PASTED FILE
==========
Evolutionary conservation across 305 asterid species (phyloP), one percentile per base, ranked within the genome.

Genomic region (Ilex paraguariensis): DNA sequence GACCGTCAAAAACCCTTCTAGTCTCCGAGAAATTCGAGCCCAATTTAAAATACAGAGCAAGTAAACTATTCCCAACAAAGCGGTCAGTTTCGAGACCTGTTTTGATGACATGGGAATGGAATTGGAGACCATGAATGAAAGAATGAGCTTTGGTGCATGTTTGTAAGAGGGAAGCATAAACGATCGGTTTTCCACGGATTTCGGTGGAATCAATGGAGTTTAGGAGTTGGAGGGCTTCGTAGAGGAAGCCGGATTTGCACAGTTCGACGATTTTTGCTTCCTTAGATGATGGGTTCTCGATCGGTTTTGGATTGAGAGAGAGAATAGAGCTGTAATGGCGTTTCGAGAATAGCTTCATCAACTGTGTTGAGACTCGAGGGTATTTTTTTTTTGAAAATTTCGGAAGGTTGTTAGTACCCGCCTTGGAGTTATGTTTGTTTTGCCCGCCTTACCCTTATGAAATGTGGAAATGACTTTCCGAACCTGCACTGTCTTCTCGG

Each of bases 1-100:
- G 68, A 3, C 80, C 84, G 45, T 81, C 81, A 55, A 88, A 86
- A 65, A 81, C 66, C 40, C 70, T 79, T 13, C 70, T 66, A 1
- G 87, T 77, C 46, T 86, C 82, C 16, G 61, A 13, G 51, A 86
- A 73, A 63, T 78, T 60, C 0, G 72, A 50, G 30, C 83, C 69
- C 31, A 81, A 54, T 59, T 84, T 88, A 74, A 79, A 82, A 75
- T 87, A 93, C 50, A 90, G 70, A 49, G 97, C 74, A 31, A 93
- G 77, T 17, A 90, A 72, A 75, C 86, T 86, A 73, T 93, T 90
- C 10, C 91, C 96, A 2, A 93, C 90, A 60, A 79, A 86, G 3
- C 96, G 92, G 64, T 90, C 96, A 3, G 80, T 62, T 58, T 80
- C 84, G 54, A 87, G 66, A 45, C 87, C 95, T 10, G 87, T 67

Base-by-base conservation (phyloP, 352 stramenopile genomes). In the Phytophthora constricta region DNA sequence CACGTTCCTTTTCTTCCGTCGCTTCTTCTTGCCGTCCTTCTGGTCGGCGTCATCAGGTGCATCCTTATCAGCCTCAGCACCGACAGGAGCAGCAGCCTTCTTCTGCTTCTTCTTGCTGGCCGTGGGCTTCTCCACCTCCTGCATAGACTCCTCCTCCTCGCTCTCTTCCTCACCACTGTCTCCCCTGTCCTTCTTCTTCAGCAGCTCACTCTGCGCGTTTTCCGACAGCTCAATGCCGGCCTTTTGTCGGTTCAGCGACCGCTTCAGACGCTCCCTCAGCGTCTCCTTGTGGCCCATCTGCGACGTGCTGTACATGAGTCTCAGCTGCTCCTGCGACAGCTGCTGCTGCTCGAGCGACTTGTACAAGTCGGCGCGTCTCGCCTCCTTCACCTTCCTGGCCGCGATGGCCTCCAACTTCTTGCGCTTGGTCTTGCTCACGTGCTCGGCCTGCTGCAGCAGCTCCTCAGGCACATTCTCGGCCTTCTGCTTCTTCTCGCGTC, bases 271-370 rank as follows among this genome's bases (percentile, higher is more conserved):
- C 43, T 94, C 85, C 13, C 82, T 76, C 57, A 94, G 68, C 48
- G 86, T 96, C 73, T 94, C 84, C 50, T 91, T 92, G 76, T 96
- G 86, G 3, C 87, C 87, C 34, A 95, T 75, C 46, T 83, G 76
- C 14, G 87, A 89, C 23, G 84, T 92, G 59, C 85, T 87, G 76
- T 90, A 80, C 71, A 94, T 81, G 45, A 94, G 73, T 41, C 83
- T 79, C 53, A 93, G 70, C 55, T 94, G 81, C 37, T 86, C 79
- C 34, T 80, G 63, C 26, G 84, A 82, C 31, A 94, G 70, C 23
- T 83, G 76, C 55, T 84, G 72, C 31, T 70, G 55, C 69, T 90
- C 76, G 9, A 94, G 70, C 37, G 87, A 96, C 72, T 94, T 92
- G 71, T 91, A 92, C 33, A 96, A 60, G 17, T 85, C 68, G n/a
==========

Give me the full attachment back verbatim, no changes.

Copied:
Evolutionary conservation across 305 asterid species (phyloP), one percentile per base, ranked within the genome.

Genomic region (Ilex paraguariensis): DNA sequence GACCGTCAAAAACCCTTCTAGTCTCCGAGAAATTCGAGCCCAATTTAAAATACAGAGCAAGTAAACTATTCCCAACAAAGCGGTCAGTTTCGAGACCTGTTTTGATGACATGGGAATGGAATTGGAGACCATGAATGAAAGAATGAGCTTTGGTGCATGTTTGTAAGAGGGAAGCATAAACGATCGGTTTTCCACGGATTTCGGTGGAATCAATGGAGTTTAGGAGTTGGAGGGCTTCGTAGAGGAAGCCGGATTTGCACAGTTCGACGATTTTTGCTTCCTTAGATGATGGGTTCTCGATCGGTTTTGGATTGAGAGAGAGAATAGAGCTGTAATGGCGTTTCGAGAATAGCTTCATCAACTGTGTTGAGACTCGAGGGTATTTTTTTTTTGAAAATTTCGGAAGGTTGTTAGTACCCGCCTTGGAGTTATGTTTGTTTTGCCCGCCTTACCCTTATGAAATGTGGAAATGACTTTCCGAACCTGCACTGTCTTCTCGG

Each of bases 1-100:
- G 68, A 3, C 80, C 84, G 45, T 81, C 81, A 55, A 88, A 86
- A 65, A 81, C 66, C 40, C 70, T 79, T 13, C 70, T 66, A 1
- G 87, T 77, C 46, T 86, C 82, C 16, G 61, A 13, G 51, A 86
- A 73, A 63, T 78, T 60, C 0, G 72, A 50, G 30, C 83, C 69
- C 31, A 81, A 54, T 59, T 84, T 88, A 74, A 79, A 82, A 75
- T 87, A 93, C 50, A 90, G 70, A 49, G 97, C 74, A 31, A 93
- G 77, T 17, A 90, A 72, A 75, C 86, T 86, A 73, T 93, T 90
- C 10, C 91, C 96, A 2, A 93, C 90, A 60, A 79, A 86, G 3
- C 96, G 92, G 64, T 90, C 96, A 3, G 80, T 62, T 58, T 80
- C 84, G 54, A 87, G 66, A 45, C 87, C 95, T 10, G 87, T 67

Base-by-base conservation (phyloP, 352 stramenopile genomes). In the Phytophthora constricta region DNA sequence CACGTTCCTTTTCTTCCGTCGCTTCTTCTTGCCGTCCTTCTGGTCGGCGTCATCAGGTGCATCCTTATCAGCCTCAGCACCGACAGGAGCAGCAGCCTTCTTCTGCTTCTTCTTGCTGGCCGTGGGCTTCTCCACCTCCTGCATAGACTCCTCCTCCTCGCTCTCTTCCTCACCACTGTCTCCCCTGTCCTTCTTCTTCAGCAGCTCACTCTGCGCGTTTTCCGACAGCTCAATGCCGGCCTTTTGTCGGTTCAGCGACCGCTTCAGACGCTCCCTCAGCGTCTCCTTGTGGCCCATCTGCGACGTGCTGTACATGAGTCTCAGCTGCTCCTGCGACAGCTGCTGCTGCTCGAGCGACTTGTACAAGTCGGCGCGTCTCGCCTCCTTCACCTTCCTGGCCGCGATGGCCTCCAACTTCTTGCGCTTGGTCTTGCTCACGTGCTCGGCCTGCTGCAGCAGCTCCTCAGGCACATTCTCGGCCTTCTGCTTCTTCTCGCGTC, bases 271-370 rank as follows among this genome's bases (percentile, higher is more conserved):
- C 43, T 94, C 85, C 13, C 82, T 76, C 57, A 94, G 68, C 48
- G 86, T 96, C 73, T 94, C 84, C 50, T 91, T 92, G 76, T 96
- G 86, G 3, C 87, C 87, C 34, A 95, T 75, C 46, T 83, G 76
- C 14, G 87, A 89, C 23, G 84, T 92, G 59, C 85, T 87, G 76
- T 90, A 80, C 71, A 94, T 81, G 45, A 94, G 73, T 41, C 83
- T 79, C 53, A 93, G 70, C 55, T 94, G 81, C 37, T 86, C 79
- C 34, T 80, G 63, C 26, G 84, A 82, C 31, A 94, G 70, C 23
- T 83, G 76, C 55, T 84, G 72, C 31, T 70, G 55, C 69, T 90
- C 76, G 9, A 94, G 70, C 37, G 87, A 96, C 72, T 94, T 92
- G 71, T 91, A 92, C 33, A 96, A 60, G 17, T 85, C 68, G n/a